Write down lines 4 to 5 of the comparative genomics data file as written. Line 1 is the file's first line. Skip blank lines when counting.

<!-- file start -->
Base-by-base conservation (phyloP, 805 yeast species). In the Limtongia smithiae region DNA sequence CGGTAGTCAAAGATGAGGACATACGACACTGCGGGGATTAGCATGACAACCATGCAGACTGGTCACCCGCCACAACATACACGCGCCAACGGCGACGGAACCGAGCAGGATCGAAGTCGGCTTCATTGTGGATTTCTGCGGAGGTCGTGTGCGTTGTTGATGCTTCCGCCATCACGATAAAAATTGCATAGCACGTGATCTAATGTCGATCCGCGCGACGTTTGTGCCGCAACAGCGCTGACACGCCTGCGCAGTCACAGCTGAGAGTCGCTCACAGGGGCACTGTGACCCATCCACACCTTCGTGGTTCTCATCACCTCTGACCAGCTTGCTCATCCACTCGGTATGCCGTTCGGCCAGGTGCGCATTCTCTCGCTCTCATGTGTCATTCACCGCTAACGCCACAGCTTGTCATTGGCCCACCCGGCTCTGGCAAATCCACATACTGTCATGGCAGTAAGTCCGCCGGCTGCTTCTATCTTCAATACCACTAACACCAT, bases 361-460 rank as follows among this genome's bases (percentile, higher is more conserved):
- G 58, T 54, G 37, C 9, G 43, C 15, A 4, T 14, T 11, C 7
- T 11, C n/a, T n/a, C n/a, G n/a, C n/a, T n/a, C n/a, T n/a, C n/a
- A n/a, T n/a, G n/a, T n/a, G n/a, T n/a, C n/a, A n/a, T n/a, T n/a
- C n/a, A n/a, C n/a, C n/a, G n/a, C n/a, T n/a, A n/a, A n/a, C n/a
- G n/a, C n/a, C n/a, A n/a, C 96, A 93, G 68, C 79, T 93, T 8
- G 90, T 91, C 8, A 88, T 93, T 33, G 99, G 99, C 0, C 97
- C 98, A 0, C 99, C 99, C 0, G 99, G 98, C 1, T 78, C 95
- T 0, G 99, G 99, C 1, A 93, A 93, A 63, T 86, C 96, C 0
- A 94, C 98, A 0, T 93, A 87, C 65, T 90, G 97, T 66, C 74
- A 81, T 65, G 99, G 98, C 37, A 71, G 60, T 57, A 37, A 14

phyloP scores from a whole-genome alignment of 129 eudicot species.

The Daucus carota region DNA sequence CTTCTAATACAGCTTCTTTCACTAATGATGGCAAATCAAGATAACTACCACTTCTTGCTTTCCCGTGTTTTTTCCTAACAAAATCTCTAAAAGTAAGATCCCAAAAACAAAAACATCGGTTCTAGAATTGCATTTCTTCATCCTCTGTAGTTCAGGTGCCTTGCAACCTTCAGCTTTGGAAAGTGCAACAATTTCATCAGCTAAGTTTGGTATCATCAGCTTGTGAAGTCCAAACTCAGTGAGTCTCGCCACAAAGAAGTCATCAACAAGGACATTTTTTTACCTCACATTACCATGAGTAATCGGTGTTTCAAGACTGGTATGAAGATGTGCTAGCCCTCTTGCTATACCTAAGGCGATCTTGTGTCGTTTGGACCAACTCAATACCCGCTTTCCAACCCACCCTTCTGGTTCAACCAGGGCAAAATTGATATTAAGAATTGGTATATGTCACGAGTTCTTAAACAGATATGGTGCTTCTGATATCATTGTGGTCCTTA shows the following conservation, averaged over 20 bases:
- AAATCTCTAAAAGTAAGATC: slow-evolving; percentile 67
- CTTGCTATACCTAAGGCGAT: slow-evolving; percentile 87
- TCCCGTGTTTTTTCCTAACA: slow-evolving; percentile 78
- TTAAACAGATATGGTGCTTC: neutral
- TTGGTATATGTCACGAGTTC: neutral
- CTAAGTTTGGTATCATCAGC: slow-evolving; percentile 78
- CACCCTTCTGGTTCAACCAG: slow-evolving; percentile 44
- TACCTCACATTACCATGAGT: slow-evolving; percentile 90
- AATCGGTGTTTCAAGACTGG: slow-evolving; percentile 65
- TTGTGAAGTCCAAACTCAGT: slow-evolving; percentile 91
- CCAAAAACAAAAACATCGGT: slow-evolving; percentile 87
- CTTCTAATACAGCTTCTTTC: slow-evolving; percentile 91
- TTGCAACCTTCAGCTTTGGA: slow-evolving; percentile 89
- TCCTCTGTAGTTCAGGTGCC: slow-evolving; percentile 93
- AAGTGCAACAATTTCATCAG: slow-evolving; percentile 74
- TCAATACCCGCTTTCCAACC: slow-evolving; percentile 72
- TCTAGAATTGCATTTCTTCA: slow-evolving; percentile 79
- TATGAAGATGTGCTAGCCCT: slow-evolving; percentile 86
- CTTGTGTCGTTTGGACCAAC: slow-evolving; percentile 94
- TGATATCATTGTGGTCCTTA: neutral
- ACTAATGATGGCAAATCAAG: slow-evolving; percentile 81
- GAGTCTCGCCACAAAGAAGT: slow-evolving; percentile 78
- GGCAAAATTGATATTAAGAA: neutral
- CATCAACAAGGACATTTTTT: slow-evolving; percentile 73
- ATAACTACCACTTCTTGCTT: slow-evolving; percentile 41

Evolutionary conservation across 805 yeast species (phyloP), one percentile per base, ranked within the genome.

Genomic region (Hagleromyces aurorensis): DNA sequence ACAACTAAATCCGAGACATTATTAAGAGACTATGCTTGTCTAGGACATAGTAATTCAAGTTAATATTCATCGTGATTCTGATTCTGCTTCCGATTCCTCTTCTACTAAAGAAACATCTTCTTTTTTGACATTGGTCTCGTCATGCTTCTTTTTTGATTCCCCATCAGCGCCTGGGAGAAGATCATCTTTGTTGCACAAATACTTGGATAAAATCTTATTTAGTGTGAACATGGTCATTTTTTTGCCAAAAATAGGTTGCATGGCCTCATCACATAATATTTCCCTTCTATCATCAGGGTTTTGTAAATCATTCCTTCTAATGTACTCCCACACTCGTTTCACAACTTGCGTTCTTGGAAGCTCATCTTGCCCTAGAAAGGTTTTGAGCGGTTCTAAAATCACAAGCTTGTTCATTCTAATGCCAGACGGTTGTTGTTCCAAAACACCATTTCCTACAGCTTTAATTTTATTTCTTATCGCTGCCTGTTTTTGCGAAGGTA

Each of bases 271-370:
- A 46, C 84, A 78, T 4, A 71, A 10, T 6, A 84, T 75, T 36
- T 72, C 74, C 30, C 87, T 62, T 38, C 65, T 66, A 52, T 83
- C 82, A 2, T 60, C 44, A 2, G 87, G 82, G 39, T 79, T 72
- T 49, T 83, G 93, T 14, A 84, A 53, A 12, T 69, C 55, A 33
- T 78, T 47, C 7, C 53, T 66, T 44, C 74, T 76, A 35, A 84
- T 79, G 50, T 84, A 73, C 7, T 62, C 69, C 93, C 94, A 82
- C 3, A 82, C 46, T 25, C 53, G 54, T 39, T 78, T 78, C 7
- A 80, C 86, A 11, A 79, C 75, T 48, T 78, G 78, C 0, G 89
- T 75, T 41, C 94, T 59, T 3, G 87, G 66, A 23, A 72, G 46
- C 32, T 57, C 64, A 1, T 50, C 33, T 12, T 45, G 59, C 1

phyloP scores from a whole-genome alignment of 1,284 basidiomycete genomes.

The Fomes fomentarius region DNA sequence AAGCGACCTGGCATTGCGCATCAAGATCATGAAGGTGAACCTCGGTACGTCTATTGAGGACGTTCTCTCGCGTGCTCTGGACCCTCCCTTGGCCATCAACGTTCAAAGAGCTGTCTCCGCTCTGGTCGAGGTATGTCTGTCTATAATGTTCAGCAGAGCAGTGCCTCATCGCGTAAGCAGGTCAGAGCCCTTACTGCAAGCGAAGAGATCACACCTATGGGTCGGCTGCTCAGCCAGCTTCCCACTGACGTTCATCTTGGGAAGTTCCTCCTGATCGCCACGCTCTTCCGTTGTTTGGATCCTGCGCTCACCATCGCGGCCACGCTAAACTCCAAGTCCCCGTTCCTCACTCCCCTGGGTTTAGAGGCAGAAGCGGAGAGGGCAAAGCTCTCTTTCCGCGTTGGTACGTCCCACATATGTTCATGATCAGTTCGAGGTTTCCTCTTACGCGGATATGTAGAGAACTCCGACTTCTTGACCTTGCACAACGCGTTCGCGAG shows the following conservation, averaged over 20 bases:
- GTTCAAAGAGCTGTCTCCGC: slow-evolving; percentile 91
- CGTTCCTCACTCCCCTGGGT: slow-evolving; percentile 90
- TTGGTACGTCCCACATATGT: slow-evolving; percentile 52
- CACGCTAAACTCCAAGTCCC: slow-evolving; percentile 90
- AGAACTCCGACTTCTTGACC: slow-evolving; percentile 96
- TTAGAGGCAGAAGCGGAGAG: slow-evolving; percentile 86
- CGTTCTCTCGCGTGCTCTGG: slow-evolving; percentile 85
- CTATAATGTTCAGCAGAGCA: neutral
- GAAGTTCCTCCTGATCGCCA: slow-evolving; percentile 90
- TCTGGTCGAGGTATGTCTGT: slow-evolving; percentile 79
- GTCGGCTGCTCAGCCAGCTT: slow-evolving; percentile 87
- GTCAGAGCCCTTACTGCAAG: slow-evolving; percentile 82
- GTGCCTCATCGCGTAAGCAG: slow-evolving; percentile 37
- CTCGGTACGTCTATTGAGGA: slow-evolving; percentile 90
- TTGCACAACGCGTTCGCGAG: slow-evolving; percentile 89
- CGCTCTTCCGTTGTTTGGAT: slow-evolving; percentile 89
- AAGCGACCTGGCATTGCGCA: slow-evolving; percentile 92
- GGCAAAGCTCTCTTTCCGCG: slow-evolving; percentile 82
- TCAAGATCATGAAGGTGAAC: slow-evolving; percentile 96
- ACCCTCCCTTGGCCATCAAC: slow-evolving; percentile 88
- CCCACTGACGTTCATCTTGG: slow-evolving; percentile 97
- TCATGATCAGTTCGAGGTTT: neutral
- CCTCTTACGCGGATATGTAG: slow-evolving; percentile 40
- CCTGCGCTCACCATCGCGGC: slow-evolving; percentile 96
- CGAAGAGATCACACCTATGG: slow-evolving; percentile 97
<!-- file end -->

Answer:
- A n/a, T n/a, G n/a, T n/a, G n/a, T n/a, C n/a, A n/a, T n/a, T n/a
- C n/a, A n/a, C n/a, C n/a, G n/a, C n/a, T n/a, A n/a, A n/a, C n/a